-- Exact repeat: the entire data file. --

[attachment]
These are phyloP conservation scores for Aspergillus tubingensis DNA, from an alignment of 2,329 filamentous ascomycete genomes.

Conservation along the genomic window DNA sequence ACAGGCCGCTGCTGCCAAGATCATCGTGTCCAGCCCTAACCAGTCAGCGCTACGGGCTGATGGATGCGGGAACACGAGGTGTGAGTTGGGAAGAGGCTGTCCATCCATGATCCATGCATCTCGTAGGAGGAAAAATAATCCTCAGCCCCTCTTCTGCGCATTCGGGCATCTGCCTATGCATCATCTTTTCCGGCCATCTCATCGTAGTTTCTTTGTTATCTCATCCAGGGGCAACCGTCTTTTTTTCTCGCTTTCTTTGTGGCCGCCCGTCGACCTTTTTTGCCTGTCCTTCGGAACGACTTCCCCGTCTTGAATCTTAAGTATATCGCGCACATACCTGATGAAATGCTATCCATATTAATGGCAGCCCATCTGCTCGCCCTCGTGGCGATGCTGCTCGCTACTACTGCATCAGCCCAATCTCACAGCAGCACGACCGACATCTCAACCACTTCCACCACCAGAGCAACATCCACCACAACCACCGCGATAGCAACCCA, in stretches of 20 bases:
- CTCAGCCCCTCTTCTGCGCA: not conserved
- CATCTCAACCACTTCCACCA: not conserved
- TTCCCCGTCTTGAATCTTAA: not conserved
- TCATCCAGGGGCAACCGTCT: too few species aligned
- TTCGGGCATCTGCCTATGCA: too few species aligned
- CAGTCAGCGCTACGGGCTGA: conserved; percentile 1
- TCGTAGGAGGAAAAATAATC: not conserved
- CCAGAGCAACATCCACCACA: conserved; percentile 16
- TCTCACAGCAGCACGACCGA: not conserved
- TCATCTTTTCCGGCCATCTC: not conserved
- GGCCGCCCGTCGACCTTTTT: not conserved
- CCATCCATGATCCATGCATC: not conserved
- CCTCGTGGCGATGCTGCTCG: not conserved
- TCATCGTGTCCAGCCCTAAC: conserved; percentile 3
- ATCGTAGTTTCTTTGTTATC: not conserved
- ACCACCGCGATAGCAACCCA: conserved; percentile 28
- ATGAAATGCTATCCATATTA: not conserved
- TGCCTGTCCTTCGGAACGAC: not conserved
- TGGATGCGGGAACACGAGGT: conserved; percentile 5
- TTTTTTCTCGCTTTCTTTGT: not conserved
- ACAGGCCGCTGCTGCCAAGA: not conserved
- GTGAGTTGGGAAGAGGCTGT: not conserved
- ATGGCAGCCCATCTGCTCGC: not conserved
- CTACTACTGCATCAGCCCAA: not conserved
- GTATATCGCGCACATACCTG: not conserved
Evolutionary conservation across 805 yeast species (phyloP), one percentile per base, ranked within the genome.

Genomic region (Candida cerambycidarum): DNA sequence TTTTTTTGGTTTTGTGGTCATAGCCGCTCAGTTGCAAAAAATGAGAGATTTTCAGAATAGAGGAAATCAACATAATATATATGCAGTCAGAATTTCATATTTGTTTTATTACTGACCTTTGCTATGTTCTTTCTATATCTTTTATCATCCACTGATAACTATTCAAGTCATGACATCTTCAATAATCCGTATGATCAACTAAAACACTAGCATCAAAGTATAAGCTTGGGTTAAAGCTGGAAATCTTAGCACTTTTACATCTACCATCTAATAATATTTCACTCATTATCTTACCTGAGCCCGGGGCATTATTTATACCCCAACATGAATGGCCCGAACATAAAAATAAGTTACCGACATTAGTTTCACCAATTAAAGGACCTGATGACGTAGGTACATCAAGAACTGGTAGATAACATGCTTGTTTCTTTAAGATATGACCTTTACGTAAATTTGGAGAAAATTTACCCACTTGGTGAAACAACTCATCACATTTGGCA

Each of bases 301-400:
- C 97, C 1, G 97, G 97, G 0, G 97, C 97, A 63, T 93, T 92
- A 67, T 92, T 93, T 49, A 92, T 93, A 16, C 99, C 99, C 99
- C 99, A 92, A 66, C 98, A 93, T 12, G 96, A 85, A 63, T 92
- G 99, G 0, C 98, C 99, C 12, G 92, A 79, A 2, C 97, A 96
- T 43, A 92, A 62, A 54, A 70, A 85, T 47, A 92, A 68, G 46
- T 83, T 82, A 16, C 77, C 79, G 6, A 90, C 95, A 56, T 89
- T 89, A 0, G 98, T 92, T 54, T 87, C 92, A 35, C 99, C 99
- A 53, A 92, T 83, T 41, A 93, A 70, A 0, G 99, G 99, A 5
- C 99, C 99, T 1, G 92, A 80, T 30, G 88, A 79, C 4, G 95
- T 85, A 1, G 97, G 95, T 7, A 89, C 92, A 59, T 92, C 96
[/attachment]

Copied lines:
These are phyloP conservation scores for Aspergillus tubingensis DNA, from an alignment of 2,329 filamentous ascomycete genomes.

Conservation along the genomic window DNA sequence ACAGGCCGCTGCTGCCAAGATCATCGTGTCCAGCCCTAACCAGTCAGCGCTACGGGCTGATGGATGCGGGAACACGAGGTGTGAGTTGGGAAGAGGCTGTCCATCCATGATCCATGCATCTCGTAGGAGGAAAAATAATCCTCAGCCCCTCTTCTGCGCATTCGGGCATCTGCCTATGCATCATCTTTTCCGGCCATCTCATCGTAGTTTCTTTGTTATCTCATCCAGGGGCAACCGTCTTTTTTTCTCGCTTTCTTTGTGGCCGCCCGTCGACCTTTTTTGCCTGTCCTTCGGAACGACTTCCCCGTCTTGAATCTTAAGTATATCGCGCACATACCTGATGAAATGCTATCCATATTAATGGCAGCCCATCTGCTCGCCCTCGTGGCGATGCTGCTCGCTACTACTGCATCAGCCCAATCTCACAGCAGCACGACCGACATCTCAACCACTTCCACCACCAGAGCAACATCCACCACAACCACCGCGATAGCAACCCA, in stretches of 20 bases:
- CTCAGCCCCTCTTCTGCGCA: not conserved
- CATCTCAACCACTTCCACCA: not conserved
- TTCCCCGTCTTGAATCTTAA: not conserved
- TCATCCAGGGGCAACCGTCT: too few species aligned
- TTCGGGCATCTGCCTATGCA: too few species aligned
- CAGTCAGCGCTACGGGCTGA: conserved; percentile 1
- TCGTAGGAGGAAAAATAATC: not conserved
- CCAGAGCAACATCCACCACA: conserved; percentile 16
- TCTCACAGCAGCACGACCGA: not conserved
- TCATCTTTTCCGGCCATCTC: not conserved
- GGCCGCCCGTCGACCTTTTT: not conserved
- CCATCCATGATCCATGCATC: not conserved
- CCTCGTGGCGATGCTGCTCG: not conserved
- TCATCGTGTCCAGCCCTAAC: conserved; percentile 3
- ATCGTAGTTTCTTTGTTATC: not conserved
- ACCACCGCGATAGCAACCCA: conserved; percentile 28
- ATGAAATGCTATCCATATTA: not conserved
- TGCCTGTCCTTCGGAACGAC: not conserved
- TGGATGCGGGAACACGAGGT: conserved; percentile 5
- TTTTTTCTCGCTTTCTTTGT: not conserved
- ACAGGCCGCTGCTGCCAAGA: not conserved
- GTGAGTTGGGAAGAGGCTGT: not conserved
- ATGGCAGCCCATCTGCTCGC: not conserved
- CTACTACTGCATCAGCCCAA: not conserved
- GTATATCGCGCACATACCTG: not conserved
Evolutionary conservation across 805 yeast species (phyloP), one percentile per base, ranked within the genome.

Genomic region (Candida cerambycidarum): DNA sequence TTTTTTTGGTTTTGTGGTCATAGCCGCTCAGTTGCAAAAAATGAGAGATTTTCAGAATAGAGGAAATCAACATAATATATATGCAGTCAGAATTTCATATTTGTTTTATTACTGACCTTTGCTATGTTCTTTCTATATCTTTTATCATCCACTGATAACTATTCAAGTCATGACATCTTCAATAATCCGTATGATCAACTAAAACACTAGCATCAAAGTATAAGCTTGGGTTAAAGCTGGAAATCTTAGCACTTTTACATCTACCATCTAATAATATTTCACTCATTATCTTACCTGAGCCCGGGGCATTATTTATACCCCAACATGAATGGCCCGAACATAAAAATAAGTTACCGACATTAGTTTCACCAATTAAAGGACCTGATGACGTAGGTACATCAAGAACTGGTAGATAACATGCTTGTTTCTTTAAGATATGACCTTTACGTAAATTTGGAGAAAATTTACCCACTTGGTGAAACAACTCATCACATTTGGCA

Each of bases 301-400:
- C 97, C 1, G 97, G 97, G 0, G 97, C 97, A 63, T 93, T 92
- A 67, T 92, T 93, T 49, A 92, T 93, A 16, C 99, C 99, C 99
- C 99, A 92, A 66, C 98, A 93, T 12, G 96, A 85, A 63, T 92
- G 99, G 0, C 98, C 99, C 12, G 92, A 79, A 2, C 97, A 96
- T 43, A 92, A 62, A 54, A 70, A 85, T 47, A 92, A 68, G 46
- T 83, T 82, A 16, C 77, C 79, G 6, A 90, C 95, A 56, T 89
- T 89, A 0, G 98, T 92, T 54, T 87, C 92, A 35, C 99, C 99
- A 53, A 92, T 83, T 41, A 93, A 70, A 0, G 99, G 99, A 5
- C 99, C 99, T 1, G 92, A 80, T 30, G 88, A 79, C 4, G 95
- T 85, A 1, G 97, G 95, T 7, A 89, C 92, A 59, T 92, C 96